We believe Facebook is one of this century’s most important communications tools not only in the United States but globally. We believe Facebook Inc has a social responsibility to run the Facebook platform is fair and transparent manner. We commend Facebook for prohibiting Hate Speech in its terms of service, but feel this does not go far enough. We also believe that the current provisions against hate speech are not seriously or effectively enforced.
We call on Facebook to:
1. Revert back to the old rule under which ‘hateful speech’ was prohibited rather than ‘hate speech’. This captures a far wider variety of hate, and Facebook should not allow the use of its platform as a channel for hate against any individual or group.
2. Have a person properly review the first complaint about any content. Algorithms for identifying hate are fine when they are identifying hate in the system themselves, but if a person takes the time to make a report, Facebook must take sufficient staff time to properly consider it.
3. Be transparent about the way complaints are reviewed. If a large volume of complaints are made about the same content in a relatively short period of time, then it is fair for a certain number of those to be logged without reviewing the content again, however:
a) Users must be told this is what happen to their report
b) A sufficient number of complaints should trigger a fresh assessment by a different reviewer or manager
c) Additional fresh assessments should occur periodically (based on elapsed time or volume of complaints) and at each point of escalation a more senior Facebook staff member should review the reports.
d) It should be possible for a sufficiently serious complaint (relative to other complaints) to rise all the way up to the CEO and board for final determination if it is not upheld earlier and keeps being reported by a significant number of users.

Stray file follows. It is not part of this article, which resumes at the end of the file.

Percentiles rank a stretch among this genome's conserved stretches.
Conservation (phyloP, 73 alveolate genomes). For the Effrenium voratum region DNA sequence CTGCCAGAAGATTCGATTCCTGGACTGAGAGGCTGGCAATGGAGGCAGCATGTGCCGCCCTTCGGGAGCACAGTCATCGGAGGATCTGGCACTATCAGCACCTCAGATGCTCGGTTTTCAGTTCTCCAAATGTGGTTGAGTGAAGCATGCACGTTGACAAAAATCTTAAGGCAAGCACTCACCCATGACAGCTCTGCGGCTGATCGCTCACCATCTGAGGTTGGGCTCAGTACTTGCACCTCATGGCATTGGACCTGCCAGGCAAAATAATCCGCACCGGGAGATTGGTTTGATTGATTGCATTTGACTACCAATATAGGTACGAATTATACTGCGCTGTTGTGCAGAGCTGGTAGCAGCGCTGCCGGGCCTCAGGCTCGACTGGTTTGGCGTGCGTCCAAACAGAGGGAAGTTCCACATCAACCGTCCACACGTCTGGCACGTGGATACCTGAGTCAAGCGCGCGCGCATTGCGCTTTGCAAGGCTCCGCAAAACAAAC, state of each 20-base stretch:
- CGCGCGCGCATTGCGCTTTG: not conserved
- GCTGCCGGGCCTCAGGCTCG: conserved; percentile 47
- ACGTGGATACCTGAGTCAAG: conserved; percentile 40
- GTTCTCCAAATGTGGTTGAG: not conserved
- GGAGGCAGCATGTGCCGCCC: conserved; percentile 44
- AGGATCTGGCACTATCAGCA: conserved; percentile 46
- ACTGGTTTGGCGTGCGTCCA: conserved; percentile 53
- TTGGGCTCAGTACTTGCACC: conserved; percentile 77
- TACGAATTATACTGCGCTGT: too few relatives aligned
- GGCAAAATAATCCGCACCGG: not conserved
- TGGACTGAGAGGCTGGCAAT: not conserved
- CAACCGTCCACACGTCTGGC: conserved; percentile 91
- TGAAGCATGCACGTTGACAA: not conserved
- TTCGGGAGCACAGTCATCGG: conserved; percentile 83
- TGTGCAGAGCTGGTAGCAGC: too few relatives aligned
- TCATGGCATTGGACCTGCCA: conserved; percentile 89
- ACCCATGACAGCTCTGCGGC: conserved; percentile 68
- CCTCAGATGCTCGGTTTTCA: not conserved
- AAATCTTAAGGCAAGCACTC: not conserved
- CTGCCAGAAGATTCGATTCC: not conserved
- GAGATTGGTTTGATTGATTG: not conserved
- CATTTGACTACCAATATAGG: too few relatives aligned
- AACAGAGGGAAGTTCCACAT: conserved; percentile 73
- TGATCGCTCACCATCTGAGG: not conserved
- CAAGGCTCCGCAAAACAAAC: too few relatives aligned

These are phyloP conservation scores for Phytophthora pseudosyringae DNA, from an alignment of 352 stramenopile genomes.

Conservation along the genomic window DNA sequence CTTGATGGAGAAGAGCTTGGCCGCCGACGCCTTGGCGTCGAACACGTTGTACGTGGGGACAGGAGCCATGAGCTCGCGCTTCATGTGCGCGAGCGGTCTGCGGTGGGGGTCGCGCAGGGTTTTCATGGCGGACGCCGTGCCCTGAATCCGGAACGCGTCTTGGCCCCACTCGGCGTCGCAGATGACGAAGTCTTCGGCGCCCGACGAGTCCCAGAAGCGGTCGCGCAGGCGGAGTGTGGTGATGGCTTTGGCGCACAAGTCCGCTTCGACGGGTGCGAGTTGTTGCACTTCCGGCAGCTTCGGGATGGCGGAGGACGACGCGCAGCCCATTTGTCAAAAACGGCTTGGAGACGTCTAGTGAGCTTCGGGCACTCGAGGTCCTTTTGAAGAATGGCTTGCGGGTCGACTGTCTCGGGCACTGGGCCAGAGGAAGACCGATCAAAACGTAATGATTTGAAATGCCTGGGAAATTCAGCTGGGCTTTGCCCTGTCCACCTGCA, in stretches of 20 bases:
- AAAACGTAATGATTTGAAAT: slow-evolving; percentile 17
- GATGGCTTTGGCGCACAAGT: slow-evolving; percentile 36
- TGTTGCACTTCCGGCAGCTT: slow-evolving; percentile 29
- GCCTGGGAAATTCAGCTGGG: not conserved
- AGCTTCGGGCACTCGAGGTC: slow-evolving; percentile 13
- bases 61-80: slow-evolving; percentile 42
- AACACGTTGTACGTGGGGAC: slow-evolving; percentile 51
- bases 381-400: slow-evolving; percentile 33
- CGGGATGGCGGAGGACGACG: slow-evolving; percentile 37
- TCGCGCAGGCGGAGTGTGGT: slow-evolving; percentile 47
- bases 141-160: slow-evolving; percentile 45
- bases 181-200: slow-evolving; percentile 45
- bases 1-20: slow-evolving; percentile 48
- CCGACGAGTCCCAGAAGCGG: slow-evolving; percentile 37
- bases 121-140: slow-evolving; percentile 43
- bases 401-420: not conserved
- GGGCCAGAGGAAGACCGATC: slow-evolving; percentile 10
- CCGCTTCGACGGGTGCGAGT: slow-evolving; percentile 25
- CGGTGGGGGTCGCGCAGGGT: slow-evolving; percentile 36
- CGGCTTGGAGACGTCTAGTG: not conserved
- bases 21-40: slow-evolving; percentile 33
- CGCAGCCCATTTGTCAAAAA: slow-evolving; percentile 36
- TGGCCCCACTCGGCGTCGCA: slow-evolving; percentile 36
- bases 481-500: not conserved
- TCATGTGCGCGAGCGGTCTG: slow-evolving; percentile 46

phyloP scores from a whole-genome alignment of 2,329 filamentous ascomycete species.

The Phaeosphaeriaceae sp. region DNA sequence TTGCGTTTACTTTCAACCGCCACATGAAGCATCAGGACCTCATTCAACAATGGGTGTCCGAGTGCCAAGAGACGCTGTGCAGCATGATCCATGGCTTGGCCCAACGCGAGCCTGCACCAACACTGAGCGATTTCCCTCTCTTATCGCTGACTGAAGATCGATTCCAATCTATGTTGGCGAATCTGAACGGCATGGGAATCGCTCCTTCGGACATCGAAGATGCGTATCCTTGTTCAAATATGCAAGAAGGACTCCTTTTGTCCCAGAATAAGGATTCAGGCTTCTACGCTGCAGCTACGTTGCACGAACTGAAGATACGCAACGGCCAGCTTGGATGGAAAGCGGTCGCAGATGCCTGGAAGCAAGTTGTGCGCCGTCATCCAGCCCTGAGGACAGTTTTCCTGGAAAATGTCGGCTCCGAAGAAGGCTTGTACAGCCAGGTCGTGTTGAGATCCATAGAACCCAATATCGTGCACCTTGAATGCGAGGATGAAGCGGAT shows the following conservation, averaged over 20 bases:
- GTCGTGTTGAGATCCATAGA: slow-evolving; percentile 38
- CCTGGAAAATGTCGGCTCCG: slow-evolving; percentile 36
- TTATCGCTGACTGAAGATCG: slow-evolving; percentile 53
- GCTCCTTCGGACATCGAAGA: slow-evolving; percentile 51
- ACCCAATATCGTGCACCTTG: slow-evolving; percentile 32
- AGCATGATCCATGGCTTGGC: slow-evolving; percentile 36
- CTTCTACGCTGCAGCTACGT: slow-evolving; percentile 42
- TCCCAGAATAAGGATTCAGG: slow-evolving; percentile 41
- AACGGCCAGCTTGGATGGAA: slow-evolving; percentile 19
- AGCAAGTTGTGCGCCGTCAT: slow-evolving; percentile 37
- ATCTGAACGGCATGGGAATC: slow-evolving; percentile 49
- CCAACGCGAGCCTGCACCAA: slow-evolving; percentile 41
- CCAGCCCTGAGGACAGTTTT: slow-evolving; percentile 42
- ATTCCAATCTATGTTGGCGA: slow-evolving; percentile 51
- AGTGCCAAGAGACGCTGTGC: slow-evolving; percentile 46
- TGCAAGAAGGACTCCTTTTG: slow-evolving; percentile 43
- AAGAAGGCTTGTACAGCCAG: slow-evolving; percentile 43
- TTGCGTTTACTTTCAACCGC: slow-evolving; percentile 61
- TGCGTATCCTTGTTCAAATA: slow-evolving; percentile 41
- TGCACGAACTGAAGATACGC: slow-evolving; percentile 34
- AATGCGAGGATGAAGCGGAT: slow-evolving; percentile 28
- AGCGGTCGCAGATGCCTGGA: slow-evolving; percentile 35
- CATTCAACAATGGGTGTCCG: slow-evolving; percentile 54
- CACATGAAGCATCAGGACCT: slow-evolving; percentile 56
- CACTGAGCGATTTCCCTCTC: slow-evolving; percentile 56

4. Improve quality control of the complaints process. Facebook should conduct random audits of complaints and publically report on the percent of complaints that on further review are reassessed. Facebook should also set an expected quality of service for complaint handling and take steps to address the problem when the quality drops below this threshold. We believe there is an extreme bias in favour of rejecting complaints.
5. Work with local NGOs that focus on hate speech in each of the countries in which Facebook has users. Most of Facebook’s audience (approximately 83%) is outside the United States and the language of hate speech differs country by country. In order to effectively implement its prohibition of hate speech, Facebook needs to directly work with, and learn from, local organisations around the world who counter hate speech. Facebook should also run a more open consultation on policy matters and invite these organisations to participate.
6. Recognise Holocaust denial as a form of hate speech. Facebook’s continued refusal to acknowledge Holocaust denial as a form of hate speech is a disgrace that must be fixed. This issue will not go away until Facebook fixes it.
This call for change was developed by Dr Andre Oboler of the Online Hate Prevention Institute and Michael Mendelson of the 14 October protest organising committee. Individuals can show their support by signing this petition and joinging the protest. Organisations can endorse this call for change by e-mailing Michael Mendelson at firstname.lastname@example.org